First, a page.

Agile development is a good fit for utilizing Cooperative Inquiry as participation by all members is a principle of both. With obvious parallels to short iterations, transparency, inclusion, visual charts, retrospectives and continuous improvement, this tool can help different parts of the organization integrate with the rhythm and methods of Agile teams.
- Amr Elssamadisy, Patterns of Agile Practice Adoption, C4Media
- Tom DeMarco and Timothy Lister, Peopleware: Productive Projects and Teams - 2nd ed., New York, Dorset House Publishing Co., Inc., 1999.
- John Heron, Co-operative Inquiry: Research into the Human Condition, London, Sage Publications, 1996
About the Authors
This post was written collaboratively by Joanna Zweig and César Idrovo.
Joanna Zweig holds a Ph.D. in Integral Studies with an emphasis on Learning and Change in Human Systems (how groups learn and Change) from California Institute of Integral Studies in San Francisco, California and a Project management Institute (PMI) Project Management Professional (PMP) certification. Her research on Group Coherence was motivated by her practical experience in two collaborative professional fields where groups exceeded expectations and experienced enormous energy and success in their goals. She is a project manager in information technology in large businesses for more than 15 years and a producer and director of theatrical productions for more than 20 years. Her passion for collaboration in creative groups helped her to formulate the idea of group coherence and carry out her four-year research project to find out about it. Her research on group coherence revealed a way to learn about capabilities of collective consciousness. She is currently an independent consultant and CEO of Integral System Response, Inc. http://www.groupcoherence.com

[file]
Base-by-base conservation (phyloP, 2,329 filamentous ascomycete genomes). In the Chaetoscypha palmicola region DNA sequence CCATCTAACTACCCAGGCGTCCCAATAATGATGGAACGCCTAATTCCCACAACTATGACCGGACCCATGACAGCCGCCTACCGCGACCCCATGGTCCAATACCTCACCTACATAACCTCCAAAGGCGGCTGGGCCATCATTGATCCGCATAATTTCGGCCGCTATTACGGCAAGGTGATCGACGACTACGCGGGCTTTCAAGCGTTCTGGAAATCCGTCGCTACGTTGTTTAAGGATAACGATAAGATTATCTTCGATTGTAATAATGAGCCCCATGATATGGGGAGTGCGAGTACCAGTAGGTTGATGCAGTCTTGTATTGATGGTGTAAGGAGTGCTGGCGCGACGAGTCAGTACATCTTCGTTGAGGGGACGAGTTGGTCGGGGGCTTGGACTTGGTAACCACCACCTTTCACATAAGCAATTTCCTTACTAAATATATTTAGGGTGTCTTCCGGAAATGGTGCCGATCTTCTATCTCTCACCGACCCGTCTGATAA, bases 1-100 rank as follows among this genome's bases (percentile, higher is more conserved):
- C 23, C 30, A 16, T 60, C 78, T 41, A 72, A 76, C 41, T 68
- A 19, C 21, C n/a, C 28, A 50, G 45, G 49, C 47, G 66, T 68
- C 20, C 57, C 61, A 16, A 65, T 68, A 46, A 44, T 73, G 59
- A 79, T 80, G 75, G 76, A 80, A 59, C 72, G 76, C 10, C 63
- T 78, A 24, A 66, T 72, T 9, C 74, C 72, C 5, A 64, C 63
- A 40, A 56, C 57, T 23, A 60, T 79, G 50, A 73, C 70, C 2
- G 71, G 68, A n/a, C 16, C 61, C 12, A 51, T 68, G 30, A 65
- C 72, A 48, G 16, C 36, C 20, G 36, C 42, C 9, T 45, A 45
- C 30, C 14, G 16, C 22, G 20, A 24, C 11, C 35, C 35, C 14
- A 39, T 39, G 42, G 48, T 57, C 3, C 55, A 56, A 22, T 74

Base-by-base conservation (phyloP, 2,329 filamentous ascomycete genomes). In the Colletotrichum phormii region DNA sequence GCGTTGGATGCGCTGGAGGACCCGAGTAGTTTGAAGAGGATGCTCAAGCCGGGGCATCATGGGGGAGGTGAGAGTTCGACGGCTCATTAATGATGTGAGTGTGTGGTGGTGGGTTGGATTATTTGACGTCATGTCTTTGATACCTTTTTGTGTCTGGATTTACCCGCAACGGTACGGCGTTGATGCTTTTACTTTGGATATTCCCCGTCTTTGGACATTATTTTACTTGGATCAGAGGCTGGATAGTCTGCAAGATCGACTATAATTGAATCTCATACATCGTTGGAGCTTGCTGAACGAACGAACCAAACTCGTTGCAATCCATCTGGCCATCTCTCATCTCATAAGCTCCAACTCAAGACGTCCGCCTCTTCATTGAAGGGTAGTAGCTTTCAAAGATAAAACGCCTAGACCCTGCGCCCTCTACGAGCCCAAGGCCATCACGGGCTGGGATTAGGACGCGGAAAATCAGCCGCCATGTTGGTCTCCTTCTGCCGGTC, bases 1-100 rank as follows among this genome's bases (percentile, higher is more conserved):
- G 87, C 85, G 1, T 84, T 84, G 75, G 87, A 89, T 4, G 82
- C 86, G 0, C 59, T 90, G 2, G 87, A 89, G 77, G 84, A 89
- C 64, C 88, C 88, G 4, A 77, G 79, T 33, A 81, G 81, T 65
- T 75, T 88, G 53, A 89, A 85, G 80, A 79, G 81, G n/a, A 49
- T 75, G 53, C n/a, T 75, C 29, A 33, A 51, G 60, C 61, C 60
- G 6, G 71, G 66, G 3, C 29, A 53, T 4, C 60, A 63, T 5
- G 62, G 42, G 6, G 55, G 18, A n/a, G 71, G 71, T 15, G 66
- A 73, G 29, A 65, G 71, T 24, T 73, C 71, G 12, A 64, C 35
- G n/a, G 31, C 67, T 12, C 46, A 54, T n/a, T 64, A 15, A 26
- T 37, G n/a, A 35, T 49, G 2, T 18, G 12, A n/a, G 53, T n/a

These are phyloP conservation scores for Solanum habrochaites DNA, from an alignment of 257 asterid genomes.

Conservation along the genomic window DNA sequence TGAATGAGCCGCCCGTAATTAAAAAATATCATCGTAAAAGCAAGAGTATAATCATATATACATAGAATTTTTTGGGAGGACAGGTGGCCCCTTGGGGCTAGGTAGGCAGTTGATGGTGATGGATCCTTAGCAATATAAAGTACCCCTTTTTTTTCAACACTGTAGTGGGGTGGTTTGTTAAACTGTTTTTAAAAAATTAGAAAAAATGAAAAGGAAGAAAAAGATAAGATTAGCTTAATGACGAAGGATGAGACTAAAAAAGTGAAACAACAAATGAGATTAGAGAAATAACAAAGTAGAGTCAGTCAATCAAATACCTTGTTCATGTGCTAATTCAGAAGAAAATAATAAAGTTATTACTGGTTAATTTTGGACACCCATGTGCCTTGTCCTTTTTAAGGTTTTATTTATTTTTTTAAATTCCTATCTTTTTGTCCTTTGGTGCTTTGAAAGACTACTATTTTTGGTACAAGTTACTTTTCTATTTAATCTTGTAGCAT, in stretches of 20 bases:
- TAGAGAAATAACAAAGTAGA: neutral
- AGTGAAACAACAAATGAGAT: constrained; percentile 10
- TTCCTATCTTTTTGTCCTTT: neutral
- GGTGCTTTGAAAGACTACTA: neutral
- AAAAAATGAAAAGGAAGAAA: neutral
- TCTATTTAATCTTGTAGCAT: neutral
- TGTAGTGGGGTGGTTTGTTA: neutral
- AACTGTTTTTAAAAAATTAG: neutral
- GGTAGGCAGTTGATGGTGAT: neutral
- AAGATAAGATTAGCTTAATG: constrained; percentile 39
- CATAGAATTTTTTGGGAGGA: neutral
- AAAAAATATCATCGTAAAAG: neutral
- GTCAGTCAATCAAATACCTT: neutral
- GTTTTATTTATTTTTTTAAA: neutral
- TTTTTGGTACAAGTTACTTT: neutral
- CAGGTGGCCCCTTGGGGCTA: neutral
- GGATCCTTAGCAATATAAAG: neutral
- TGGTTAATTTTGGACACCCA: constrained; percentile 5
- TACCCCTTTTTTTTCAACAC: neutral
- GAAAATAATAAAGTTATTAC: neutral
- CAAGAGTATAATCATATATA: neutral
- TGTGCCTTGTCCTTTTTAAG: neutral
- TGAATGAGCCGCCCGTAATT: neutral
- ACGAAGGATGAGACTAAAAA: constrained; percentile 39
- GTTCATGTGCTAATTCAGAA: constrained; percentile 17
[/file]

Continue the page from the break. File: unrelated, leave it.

César Idrovo created his first hyper-productive team at JPMorgan London during 2000, in response to strong demand for his own work. He recruited a highly heterogeneous group and implemented "continuous collaboration" to achieve high team cohesion and tangible results. In several instances, his team's tactical solutions were adopted as strategic implementations and are still in use today. From 2003 he has focused on formal Agile methodologies and adaptability to high rates of change in requirements, creating further hyper-productive teams. As a project and program manager, he has applied Scrum for managing, tracking, and delivering working software in time-boxed iterations and introduced Extreme Programming including 100% pair programming. He has worked on practical complementary techniques to Agile practices for management and executive levels such as Project Patterns and Adaptive Roadmap.